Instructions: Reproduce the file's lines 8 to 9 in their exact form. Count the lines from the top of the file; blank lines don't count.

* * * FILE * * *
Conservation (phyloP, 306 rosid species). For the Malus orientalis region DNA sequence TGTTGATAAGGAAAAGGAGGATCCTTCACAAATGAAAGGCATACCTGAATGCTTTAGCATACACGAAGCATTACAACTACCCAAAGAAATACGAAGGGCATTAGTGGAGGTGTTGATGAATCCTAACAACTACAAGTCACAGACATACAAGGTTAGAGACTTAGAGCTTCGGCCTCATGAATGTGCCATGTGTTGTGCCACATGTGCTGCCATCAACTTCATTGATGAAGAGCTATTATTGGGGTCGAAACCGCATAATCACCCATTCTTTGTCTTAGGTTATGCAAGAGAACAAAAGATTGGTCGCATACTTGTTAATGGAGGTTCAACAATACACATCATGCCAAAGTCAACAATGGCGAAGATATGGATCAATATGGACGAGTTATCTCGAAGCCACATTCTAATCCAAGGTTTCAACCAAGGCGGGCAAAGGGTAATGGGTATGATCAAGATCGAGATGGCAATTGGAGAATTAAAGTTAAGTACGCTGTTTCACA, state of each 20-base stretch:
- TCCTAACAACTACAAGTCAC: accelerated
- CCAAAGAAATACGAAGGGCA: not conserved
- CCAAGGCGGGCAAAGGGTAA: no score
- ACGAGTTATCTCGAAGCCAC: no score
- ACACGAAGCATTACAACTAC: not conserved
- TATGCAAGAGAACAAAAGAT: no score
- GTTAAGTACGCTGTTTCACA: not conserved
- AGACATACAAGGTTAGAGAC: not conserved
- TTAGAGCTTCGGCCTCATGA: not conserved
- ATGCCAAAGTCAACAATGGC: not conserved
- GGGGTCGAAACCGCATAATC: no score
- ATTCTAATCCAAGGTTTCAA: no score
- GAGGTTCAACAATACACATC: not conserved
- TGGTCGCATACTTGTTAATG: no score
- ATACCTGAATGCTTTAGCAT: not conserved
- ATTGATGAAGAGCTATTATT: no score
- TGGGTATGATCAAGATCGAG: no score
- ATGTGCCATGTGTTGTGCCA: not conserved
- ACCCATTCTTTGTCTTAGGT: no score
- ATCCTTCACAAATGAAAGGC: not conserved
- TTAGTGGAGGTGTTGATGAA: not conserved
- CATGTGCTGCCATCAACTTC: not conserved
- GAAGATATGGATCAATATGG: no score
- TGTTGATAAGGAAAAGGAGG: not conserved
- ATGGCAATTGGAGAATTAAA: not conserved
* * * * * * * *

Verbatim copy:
- GTTAAGTACGCTGTTTCACA: not conserved
- AGACATACAAGGTTAGAGAC: not conserved